Gov. Robert Bentley issued a bold challenge to Alabama legislators on Thursday: “Don’t cower away from the difficult things we’ve got to face.”
Bentley, discussing the state’s undeniably dire General Fund Budget crisis, said lawmakers could either continue kicking the can down the road by patching the deficits with one-time fixes, or they could take on the daunting challenge of reforming the system for the long haul.
According to Senate General Fund Budget Chairman Arthur Orr (R-Decatur), the General Fund is facing a shortfall of roughly $260 million in the next fiscal year.
Bentley said he believes the state needs more revenue. He has not made an official proposal, but has floated a variety of ideas ranging from expanding gambling to raising taxes by eliminating deductions.
But one Republican lawmaker on Thursday told Yellowhammer he’d like to see the governor take the bold step of leading the wholesale reform of Alabama’s budgets, solving some of the state’s most pressing and recurring problems once and for all.
“Gov Bentley today told the legislature, ‘Don’t cower from the difficult things we’ve got to face.’ Significant changes ‘have to be done this year,'” Said Rep. Ed Henry, a Republican from Hartselle who was just elected to his second term in the House. “The question is, what significant changes is he planning? If Gov. Bentley really wants do something courageous, he should use his political capital to combine Alabama’s budgets and solve our budgeting problems for the longterm.”
Alabama is one of only three states in the country that operates out of two separate budgets — the Education Trust Fund (ETF), which funds the state’s education system, and the General Fund (GF) that funds everything else. As a result of the control the Alabama Education Association (AEA) had over Alabama’s state government for decades, the vast majority of the growth taxes are funneled into the ETF, often leaving the GF incapable of meeting its obligations.
Making matters worse, 88 percent of Alabama’s tax revenue is earmarked. That’s by far the highest percentage of any state in the country, and it leaves very little flexibility for lawmakers to increase government efficiency or to move money around to patch holes.
Henry’s idea of combining Alabama’s budgets is not a new one. However, in spite of the vast majority of Republican legislators agreeing that it would do the most to solve Alabama’s budgeting woes, it has not gotten significant consideration. The reason is that it requires more than just the legislature passing a bill and the governor signing it, it would also require voters approving a Constitutional Amendment on the ballot.
A ballot initiative like that would prompt the AEA — a group that just spent roughly $20 million trying to unseat Republicans this election cycle — to do everything in its power to stop it. In 2012, for example, the AEA spent hundreds of thousands of dollars on an ad campaign to defeat an amendment that would have simply removed language regarding segregated schools and poll taxes from the Alabama Constitution. And that was in spite of the non-partisan Alabama Law Institute publishing a legal opinion that it “would not have any impact on the rights, funding, implementing, or structure of public education in Alabama.”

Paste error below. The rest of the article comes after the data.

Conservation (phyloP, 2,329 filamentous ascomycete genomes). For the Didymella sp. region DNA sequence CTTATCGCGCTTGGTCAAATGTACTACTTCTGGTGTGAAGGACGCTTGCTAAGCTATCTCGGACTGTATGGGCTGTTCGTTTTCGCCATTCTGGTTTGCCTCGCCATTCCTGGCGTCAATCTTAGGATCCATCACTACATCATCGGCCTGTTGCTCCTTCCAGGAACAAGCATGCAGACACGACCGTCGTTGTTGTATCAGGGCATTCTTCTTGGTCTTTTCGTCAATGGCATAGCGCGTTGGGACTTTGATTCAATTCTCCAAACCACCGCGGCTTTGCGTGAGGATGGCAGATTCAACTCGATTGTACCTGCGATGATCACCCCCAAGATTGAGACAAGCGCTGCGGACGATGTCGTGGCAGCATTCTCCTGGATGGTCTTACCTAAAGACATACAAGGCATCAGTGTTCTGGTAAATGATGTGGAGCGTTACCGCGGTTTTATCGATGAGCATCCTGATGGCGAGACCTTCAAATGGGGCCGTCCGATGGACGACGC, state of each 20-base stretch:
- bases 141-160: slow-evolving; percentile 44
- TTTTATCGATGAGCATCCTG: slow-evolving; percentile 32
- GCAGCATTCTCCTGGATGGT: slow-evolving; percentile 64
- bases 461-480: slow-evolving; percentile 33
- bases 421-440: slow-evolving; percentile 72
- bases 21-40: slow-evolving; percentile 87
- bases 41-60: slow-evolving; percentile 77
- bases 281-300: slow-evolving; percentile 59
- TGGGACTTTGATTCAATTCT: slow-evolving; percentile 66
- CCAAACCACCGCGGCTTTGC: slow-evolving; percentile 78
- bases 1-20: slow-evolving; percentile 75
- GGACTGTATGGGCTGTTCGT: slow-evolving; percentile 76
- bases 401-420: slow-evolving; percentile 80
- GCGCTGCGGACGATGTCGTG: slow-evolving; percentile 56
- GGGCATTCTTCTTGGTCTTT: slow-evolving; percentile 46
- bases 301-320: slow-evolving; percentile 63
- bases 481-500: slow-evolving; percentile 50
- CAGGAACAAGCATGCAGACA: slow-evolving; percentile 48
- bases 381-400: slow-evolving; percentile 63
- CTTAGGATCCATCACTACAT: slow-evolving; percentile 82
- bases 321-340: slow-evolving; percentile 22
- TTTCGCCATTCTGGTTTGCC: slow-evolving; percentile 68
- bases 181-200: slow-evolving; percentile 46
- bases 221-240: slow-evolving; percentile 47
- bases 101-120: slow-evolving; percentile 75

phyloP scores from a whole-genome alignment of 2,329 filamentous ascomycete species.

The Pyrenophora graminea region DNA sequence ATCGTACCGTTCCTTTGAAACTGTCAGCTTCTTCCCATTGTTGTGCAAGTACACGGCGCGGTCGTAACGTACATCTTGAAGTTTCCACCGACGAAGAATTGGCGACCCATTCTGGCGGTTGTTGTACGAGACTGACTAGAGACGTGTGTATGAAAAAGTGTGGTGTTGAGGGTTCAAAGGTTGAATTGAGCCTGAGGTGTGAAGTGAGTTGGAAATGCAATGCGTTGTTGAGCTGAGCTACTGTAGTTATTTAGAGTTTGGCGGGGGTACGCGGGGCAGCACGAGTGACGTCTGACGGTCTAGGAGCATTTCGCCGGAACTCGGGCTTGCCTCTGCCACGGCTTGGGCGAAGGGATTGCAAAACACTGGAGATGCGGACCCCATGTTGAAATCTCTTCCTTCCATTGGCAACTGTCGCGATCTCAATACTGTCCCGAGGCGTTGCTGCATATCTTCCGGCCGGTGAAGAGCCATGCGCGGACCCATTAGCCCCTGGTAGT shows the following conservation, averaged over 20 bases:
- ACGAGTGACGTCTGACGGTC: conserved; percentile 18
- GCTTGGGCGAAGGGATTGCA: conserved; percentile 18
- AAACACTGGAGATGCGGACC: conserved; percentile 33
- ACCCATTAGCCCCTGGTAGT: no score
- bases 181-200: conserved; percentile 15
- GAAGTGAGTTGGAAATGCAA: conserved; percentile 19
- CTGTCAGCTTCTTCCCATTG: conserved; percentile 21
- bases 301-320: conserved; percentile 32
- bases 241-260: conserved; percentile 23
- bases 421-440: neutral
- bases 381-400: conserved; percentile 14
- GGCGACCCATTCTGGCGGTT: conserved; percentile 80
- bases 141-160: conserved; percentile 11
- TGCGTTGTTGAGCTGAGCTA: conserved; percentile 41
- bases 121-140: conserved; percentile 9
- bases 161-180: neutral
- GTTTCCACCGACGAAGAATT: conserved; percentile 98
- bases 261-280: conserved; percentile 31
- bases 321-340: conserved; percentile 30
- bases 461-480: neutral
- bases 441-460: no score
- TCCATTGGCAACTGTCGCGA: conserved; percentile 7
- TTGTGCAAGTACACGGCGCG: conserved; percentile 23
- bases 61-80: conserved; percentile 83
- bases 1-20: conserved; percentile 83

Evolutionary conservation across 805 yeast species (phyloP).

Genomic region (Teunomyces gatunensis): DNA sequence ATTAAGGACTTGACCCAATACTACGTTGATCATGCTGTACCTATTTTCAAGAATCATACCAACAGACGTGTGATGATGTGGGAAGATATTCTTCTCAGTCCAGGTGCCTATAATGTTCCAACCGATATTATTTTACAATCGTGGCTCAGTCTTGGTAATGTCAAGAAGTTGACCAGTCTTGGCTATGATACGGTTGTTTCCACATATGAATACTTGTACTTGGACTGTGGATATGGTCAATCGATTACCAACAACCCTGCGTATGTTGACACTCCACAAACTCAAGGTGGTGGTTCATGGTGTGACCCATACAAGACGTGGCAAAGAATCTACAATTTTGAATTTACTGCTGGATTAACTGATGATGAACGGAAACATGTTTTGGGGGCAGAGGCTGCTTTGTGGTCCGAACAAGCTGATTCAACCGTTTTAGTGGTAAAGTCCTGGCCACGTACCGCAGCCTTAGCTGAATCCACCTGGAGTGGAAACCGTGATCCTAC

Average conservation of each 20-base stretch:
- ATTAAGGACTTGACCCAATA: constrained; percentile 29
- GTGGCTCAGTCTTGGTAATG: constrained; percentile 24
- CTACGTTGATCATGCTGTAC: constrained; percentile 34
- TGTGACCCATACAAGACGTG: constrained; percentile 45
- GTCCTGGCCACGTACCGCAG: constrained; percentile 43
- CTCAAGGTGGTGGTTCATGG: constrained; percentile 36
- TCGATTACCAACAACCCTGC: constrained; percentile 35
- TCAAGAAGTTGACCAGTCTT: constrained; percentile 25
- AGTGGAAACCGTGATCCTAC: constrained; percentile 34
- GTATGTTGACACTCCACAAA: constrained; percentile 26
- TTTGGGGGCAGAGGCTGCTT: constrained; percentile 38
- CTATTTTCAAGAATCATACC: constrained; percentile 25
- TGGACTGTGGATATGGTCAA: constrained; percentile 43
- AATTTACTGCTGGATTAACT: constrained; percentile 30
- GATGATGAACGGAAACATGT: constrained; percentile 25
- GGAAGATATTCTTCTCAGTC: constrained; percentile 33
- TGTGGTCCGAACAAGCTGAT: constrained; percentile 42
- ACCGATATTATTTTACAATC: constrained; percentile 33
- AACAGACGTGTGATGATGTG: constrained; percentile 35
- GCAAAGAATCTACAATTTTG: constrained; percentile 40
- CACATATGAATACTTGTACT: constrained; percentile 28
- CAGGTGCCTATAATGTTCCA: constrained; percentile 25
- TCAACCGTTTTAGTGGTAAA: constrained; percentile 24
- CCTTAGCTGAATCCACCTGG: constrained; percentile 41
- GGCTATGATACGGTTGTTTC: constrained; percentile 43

That ballot initiative went down in flames because there was not a group supporting it who had the deep pockets to compete with the AEA’s opposition. And it’s easy to imagine a similar scenario playing out if there were a ballot initiative to combine the budgets and roll back earmarking, although it’s also conceivable that groups could support the initiative financially, as well.
But the one thing that no amount of money could buy is a popular governor who is not facing another election using his political capital and the bully pulpit his office affords him to lead the charge.
A spokesperson for Gov. Bentley told Yellowhammer Thursday that the governor supports the idea of combining the budgets, but has not yet publicly announced what will make it into his budget proposal.
“The Governor has always supported the idea of combining the state budgets,” said Jennifer Ardis, the governor’s communications director. “He was clear today about the difficult decisions needed to solve the budgeting problems for the long term, and he will be making bold recommendations soon.”
Lawmakers are anxiously awaiting Bentley’s proposal, but it will take much more than the governor’s “support” to pull off a heavy lift like combining the budgets, it will take courage and leadership.
“That would take a remarkable leader with a lot of political influence to pull off,” said Rep. Henry. “And I think Gov. Bentley could do it.”
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— Cliff Sims (@Cliff_Sims) December 3, 2014